In talking about Louis Napoleon’s seizure of power in France in 1851, following the precedent of his uncle in 1799, Karl Marx famously wrote that history repeats itself, the first time as tragedy and the second as farce. Armando Iannucci puts that dictum into practice in “The Death of Stalin,” recasting the very serious events that played out after the Soviet dictator’s 1953 demise in comic terms. He can’t obliterate the essential nastiness of the episode he’s sending up, however, and for that reason the film is more of a tragicomedy, with scenes that are likelier to cause you to cringe than laugh, and if the mixture of brutality and wackiness doesn’t always gel, Iannucci earns points for audacity alone. Any movie that’s been banned in Putin’s Russia is worth seeing, if only because it highlights the corrosive effect of authoritarian government.

The film begins with its most straightforwardly funny sequence, one based on actual rumor (if not fact)—Stalin (Adrian McLoughlin) requesting a copy of a broadcast of a Mozart concerto played by Maria Yudina (Olga Kurylenko) that unfortunately wasn’t recorded. The panicked radio director (Paddy Considine), fearing for his life, orders the concert repeated with a new conductor (to replace the one who’s collapsed) and an augmented audience. But Maria insists on including a note with the resultant record, indicating her hatred of Stalin for killing her family. It’s that little missive that will cause the dictator to suffer a stroke. He winds up lying on the floor all night, to be discovered only when his housekeeper brings in his breakfast.

The note is scooped up by murderous security chief Beria (Simon Russell Beale), who’s first on the scene; later he will use it, in typical fashion, to threaten Khrushchev (Steve Buscemi), head of the Party in Moscow who has rushed over still wearing his pajamas, simply because Yudina had once given his niece piano lessons. Others shortly to arrive are Stalin’s second-in-command Malenkov, portrayed by Jeffrey Tambor as an inept buffoon, as well as Bulganin (Paul Chahidi), Mikoyan (Paul Whitehouse), and Kaganovich (Demot Crowley), all craven Politburo members terrified over what might follow. Foreign minister Molotov (Michael Palin) is not among them, since his wife has recently been arrested on charges of treason by Beria and he may be next.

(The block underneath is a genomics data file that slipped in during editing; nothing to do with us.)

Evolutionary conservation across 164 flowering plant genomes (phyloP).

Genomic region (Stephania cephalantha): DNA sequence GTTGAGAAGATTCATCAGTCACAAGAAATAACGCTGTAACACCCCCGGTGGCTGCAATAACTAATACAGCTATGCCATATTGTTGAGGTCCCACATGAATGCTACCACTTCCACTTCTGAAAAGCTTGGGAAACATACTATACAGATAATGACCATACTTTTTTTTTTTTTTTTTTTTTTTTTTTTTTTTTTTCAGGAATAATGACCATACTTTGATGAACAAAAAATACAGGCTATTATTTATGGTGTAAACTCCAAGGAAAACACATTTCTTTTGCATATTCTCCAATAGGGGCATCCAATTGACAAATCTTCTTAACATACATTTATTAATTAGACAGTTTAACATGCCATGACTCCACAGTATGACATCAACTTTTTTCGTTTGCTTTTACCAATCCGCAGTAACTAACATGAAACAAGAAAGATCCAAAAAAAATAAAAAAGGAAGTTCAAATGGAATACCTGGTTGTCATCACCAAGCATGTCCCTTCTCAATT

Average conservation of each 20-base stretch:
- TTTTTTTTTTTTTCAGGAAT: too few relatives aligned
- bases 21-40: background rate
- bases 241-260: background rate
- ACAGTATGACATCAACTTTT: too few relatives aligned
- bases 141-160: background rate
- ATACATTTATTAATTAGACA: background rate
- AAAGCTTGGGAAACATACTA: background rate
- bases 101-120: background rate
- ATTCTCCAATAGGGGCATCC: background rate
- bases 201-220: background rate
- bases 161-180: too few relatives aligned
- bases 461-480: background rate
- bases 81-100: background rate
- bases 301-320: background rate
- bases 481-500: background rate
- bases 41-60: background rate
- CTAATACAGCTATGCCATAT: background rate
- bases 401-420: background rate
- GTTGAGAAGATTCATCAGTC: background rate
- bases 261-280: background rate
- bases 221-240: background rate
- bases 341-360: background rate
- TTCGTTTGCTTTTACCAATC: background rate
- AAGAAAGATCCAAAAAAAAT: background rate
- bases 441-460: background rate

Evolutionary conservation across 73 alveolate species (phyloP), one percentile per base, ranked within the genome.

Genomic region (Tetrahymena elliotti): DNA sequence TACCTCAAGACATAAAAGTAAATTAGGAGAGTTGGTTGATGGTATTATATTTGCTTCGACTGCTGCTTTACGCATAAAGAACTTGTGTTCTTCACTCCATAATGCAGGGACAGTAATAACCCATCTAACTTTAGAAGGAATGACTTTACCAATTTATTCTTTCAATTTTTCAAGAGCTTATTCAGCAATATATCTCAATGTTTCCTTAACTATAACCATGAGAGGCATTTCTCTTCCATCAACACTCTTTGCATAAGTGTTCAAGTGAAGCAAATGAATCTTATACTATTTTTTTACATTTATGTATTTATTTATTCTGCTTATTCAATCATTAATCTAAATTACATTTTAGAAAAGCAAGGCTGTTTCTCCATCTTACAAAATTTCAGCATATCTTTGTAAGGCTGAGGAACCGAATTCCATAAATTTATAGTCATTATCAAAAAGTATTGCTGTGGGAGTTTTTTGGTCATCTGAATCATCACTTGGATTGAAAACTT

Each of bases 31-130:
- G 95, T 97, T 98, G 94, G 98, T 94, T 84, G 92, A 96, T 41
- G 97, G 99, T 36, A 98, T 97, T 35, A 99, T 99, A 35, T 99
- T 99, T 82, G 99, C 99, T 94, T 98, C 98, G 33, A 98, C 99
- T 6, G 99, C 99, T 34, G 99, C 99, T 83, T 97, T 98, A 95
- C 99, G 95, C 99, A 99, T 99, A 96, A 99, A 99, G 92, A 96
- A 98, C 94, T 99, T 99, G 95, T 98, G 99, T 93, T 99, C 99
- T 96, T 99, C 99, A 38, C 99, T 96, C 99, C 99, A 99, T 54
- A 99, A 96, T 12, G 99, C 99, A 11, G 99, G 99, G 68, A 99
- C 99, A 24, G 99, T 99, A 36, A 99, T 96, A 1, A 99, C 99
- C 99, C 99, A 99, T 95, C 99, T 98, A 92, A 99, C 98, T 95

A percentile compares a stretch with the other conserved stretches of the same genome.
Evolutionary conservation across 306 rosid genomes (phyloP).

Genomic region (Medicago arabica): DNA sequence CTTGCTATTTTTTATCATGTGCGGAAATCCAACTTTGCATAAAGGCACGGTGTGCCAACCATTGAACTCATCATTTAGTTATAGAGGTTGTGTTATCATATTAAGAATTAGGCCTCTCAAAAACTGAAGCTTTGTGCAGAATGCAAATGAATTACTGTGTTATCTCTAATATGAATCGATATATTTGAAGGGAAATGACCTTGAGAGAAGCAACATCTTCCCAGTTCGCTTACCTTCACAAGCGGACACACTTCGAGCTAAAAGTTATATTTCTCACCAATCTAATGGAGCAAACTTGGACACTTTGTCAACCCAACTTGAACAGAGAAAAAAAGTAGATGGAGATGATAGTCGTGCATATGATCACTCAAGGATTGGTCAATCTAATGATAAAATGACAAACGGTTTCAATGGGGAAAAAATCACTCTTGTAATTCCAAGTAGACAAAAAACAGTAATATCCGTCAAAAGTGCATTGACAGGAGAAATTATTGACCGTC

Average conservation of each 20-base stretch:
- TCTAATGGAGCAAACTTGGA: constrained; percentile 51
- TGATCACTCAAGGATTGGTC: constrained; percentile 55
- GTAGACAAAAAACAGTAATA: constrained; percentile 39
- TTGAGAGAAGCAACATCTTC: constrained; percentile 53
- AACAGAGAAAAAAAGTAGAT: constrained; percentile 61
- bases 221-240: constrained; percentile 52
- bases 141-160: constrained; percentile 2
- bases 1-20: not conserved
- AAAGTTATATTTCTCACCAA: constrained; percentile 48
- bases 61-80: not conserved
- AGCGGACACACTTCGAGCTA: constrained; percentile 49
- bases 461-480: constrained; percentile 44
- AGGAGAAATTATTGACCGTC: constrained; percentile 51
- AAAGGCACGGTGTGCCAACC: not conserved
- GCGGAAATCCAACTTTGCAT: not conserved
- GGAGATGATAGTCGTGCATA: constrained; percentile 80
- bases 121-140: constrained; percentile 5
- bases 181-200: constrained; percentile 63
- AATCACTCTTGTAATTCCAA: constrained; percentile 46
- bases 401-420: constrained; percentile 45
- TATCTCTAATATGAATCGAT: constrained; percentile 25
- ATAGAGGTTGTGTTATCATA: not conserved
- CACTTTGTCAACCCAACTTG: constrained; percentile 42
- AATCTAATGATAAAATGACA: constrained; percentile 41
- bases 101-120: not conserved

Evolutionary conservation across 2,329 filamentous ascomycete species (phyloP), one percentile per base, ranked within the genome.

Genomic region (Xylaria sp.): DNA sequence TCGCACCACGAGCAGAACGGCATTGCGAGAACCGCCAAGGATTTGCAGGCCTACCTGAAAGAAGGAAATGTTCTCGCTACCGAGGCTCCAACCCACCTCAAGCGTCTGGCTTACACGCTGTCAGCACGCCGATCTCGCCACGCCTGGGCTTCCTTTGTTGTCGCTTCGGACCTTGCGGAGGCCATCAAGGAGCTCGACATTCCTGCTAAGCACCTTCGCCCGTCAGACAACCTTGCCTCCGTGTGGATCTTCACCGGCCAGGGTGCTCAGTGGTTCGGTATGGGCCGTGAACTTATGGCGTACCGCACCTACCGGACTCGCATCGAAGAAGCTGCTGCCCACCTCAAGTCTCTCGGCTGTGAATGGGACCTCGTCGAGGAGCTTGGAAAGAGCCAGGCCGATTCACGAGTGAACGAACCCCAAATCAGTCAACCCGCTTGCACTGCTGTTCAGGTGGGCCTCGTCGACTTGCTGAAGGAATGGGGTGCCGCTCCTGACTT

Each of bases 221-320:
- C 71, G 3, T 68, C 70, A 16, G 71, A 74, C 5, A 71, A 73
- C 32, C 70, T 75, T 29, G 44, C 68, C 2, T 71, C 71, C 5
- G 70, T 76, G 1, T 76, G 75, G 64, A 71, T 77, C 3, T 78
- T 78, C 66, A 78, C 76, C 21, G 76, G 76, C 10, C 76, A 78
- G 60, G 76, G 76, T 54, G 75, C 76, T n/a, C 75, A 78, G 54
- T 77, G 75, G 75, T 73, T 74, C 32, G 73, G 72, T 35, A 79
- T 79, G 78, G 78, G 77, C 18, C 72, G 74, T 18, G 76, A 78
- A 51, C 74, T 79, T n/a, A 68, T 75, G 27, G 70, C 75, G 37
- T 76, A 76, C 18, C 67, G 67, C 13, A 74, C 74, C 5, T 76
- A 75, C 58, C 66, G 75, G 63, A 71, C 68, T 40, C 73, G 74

What follows is an unseemly jockeying for power even as the state funeral, preparations for which are fobbed off on an unwilling Khrushchev, is being planned. Beria seems in the driver’s seat, since he has dirt on everyone and seems able to manipulate dopey Malenkov to suit his needs. But Khrushchev tries to mobilize the others, including Molotov (whose wife is suddenly freed), against him. Added to the mix are Stalin’s daughter Svetlana (Andrea Riseborough), frantic to have Beria resurrect another of his victims, and her brother, the perpetually drunk Vasily (Rupert Friend), who rages at the either doddering or inexperienced doctors summoned to treat his father—since Stalin had either exiled or executed all the capable ones in Moscow for supposed crimes.